A literary genre where each work takes as its central theme a social, cultural, or political issue. Also: issues literature.
Quindlen’s focus is complete; this is an uncompromising tale of a battered woman. Yet the novel avoids the tone of issue literature or bibliotherapy and somehow becomes a page-turner.
—Nancy Gibson, “Battered woman’s tale is vivid, suspenseful,” Columbus Dispatch (Ohio), February 22, 1998
Controversies with multi-view social issues literature
We have found a remarkable amount of controversy surrounding the use of multi-view social issues books in classrooms.
—Mitzi Lewison, “‘Not in My Classroom!’ The Case for Using Multi-View Social Issues Books with Children,” Australian Journal of Language and Literacy, February 1, 2000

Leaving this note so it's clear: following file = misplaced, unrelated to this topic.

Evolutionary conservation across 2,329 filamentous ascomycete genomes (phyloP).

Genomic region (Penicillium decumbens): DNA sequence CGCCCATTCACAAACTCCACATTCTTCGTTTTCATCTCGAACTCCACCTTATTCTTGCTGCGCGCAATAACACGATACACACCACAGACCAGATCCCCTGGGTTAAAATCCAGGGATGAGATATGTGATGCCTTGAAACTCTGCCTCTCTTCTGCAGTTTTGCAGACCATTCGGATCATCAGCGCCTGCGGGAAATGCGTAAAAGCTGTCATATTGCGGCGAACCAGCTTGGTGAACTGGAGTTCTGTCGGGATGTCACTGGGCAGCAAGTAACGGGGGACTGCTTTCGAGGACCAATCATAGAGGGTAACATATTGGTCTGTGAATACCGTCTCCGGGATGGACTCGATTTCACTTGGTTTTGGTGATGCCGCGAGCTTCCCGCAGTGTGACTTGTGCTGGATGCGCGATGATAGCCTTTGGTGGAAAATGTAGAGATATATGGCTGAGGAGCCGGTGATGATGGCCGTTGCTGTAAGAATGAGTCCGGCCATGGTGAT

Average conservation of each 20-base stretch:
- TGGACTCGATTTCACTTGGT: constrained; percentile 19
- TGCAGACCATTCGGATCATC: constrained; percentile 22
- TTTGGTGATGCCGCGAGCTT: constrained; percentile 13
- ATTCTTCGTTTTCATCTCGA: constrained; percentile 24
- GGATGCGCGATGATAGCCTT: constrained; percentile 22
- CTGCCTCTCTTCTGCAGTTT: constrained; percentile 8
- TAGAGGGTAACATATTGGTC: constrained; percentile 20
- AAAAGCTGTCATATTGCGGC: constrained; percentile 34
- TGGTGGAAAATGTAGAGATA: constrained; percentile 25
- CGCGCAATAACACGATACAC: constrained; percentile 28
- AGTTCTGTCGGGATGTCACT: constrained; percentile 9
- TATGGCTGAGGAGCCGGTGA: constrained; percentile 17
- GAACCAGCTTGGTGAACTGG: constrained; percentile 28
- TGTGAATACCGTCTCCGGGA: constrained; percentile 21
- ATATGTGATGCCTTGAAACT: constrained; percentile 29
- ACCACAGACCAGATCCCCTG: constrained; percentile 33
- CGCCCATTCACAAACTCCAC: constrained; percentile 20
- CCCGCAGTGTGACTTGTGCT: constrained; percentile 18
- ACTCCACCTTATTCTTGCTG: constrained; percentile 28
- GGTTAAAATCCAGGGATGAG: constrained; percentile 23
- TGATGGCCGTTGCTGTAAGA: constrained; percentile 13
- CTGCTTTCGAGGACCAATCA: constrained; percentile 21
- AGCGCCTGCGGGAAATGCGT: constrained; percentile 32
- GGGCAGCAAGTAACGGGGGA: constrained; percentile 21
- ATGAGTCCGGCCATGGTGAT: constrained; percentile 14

“Strangely or not strangely at all,” said Ms Carr, “babes are usually feminists, if you mean by feminism the promotion of all that is good and liberating in our culture. Where the babes part company with their sisters, is when it comes to issue literature. Babes will not reduce their work to a series of issues and disapprove strongly with anyone who tries to reduce their work to a series of issues.”
—Luke Clancy, “Writer prides herself on being ‘a babe’,” The Irish Times, March 15, 1995